Black Journalists Are Ditching White Publications

by Ayvaunn Penn,

Trends show that the black journalist is no longer concerned with using the power of his words to conquer the world of white publications but join black publications and bolster the black community.The Atlanta Journal-Constitution‘s Sylvester Monroe resigned then joined Ebony magazine in just two months time.  The first black columnist of Timemagazine, Jack E. White, left to join his fellow brother Lynette Clemetson at The Root. Former journalist for The New York Times and Newsweek,  Clemenston was The Root‘s managing editor. Constance C.R. White went from being a staple New York Times fashion writer to editor in chief ofEssence.

These are only a few of the black journalists who made the switch. Many other black writers are doing the same, and some, like myself, are jumping straight to black publications right out of school. According to the Columbia Journalism Review, this is a huge reversal of what used to be a shift of black journalists moving from black publications to predominantly white publications. Not only are publications such as The New York Times and Time magazine noticing the change, they are concerned for the decreasing diversity of their companies.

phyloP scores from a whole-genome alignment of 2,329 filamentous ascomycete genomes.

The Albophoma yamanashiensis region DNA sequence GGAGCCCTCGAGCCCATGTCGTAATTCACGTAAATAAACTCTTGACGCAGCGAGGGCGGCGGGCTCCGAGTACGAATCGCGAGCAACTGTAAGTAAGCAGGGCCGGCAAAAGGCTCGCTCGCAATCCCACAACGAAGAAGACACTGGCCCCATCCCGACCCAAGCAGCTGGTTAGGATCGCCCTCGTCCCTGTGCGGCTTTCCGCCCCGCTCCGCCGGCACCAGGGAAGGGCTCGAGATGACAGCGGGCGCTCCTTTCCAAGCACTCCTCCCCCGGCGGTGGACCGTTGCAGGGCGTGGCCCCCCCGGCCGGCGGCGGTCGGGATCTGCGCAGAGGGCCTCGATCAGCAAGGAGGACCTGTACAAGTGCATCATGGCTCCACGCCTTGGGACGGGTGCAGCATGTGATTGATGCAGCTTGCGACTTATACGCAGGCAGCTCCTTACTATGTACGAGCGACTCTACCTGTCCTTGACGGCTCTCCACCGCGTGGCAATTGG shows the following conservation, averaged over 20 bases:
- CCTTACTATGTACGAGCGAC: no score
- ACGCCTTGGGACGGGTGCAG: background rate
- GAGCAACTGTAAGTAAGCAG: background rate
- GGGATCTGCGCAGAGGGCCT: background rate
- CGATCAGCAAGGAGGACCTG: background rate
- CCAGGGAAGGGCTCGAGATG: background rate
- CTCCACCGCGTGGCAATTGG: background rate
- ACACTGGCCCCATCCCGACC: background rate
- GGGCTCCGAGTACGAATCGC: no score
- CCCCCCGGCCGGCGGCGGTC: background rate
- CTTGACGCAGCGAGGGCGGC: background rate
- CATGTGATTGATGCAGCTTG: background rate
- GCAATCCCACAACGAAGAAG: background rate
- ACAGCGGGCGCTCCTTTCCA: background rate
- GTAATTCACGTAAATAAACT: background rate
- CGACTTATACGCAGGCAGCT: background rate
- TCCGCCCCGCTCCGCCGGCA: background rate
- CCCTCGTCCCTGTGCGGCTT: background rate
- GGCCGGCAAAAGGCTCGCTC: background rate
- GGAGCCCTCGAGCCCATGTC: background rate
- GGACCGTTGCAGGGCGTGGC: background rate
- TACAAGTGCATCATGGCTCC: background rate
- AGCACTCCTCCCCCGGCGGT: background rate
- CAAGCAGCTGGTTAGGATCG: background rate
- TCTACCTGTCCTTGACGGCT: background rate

Yes, diversity is a great thing — no doubt about it. Diversity is what makes America the great nation that it is today. It is also important for the members of that diversity not to lose sight of their own culture and foster it to keep it alive. Please understand, there is nothing wrong with being the first black columnist for Time. That is a great achievement and milestone. There is nothing wrong with black writers adding a splash of colored perspective to a predominantly white publication. That is commendable. It is also priceless to be become a part of a black publication inspiring African-Americans to reach many milestones.

Ayvaunn Penn is a spoken word artist and an award winning writer degreed in English and philosophy. For more of her witty-word works visit To have your original poetry featured by Ms. Penn on Your Black World, email submissions to ayvaunnpennspokenword at gmail dot com. 


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